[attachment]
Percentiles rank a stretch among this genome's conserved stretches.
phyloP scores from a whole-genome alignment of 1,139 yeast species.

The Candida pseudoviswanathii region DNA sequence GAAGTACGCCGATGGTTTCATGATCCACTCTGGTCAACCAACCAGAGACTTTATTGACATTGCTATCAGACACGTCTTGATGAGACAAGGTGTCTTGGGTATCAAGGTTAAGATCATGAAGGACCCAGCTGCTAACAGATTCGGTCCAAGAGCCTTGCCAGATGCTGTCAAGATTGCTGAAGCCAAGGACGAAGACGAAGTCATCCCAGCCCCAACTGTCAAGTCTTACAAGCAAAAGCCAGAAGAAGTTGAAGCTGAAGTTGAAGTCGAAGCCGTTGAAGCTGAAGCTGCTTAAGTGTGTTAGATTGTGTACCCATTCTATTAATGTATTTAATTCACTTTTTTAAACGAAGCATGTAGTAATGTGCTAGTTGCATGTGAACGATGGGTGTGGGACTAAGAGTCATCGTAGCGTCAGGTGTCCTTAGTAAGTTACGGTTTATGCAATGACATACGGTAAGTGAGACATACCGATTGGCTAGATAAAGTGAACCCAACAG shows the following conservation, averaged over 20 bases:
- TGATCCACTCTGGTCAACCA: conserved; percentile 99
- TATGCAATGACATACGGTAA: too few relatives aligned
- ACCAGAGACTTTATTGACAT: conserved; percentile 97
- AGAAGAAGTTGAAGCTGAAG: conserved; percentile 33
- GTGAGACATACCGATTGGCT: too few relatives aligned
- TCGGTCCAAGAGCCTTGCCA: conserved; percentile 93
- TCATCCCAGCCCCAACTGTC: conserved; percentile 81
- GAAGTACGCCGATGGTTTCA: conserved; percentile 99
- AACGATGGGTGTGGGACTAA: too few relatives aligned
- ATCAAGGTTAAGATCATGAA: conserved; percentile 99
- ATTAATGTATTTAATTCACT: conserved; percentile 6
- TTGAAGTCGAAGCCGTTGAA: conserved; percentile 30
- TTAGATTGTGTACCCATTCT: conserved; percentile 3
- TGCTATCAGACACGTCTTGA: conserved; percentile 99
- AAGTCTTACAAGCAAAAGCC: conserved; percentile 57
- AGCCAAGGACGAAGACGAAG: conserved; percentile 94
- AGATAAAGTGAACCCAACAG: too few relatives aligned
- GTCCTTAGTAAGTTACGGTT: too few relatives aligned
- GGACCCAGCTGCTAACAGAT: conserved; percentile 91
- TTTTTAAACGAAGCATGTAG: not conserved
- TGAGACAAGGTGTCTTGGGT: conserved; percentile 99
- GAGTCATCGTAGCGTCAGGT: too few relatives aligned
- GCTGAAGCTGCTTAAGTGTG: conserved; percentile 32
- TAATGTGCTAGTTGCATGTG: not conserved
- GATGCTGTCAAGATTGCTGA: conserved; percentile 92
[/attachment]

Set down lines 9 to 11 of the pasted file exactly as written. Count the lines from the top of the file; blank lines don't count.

- TCGGTCCAAGAGCCTTGCCA: conserved; percentile 93
- TCATCCCAGCCCCAACTGTC: conserved; percentile 81
- GAAGTACGCCGATGGTTTCA: conserved; percentile 99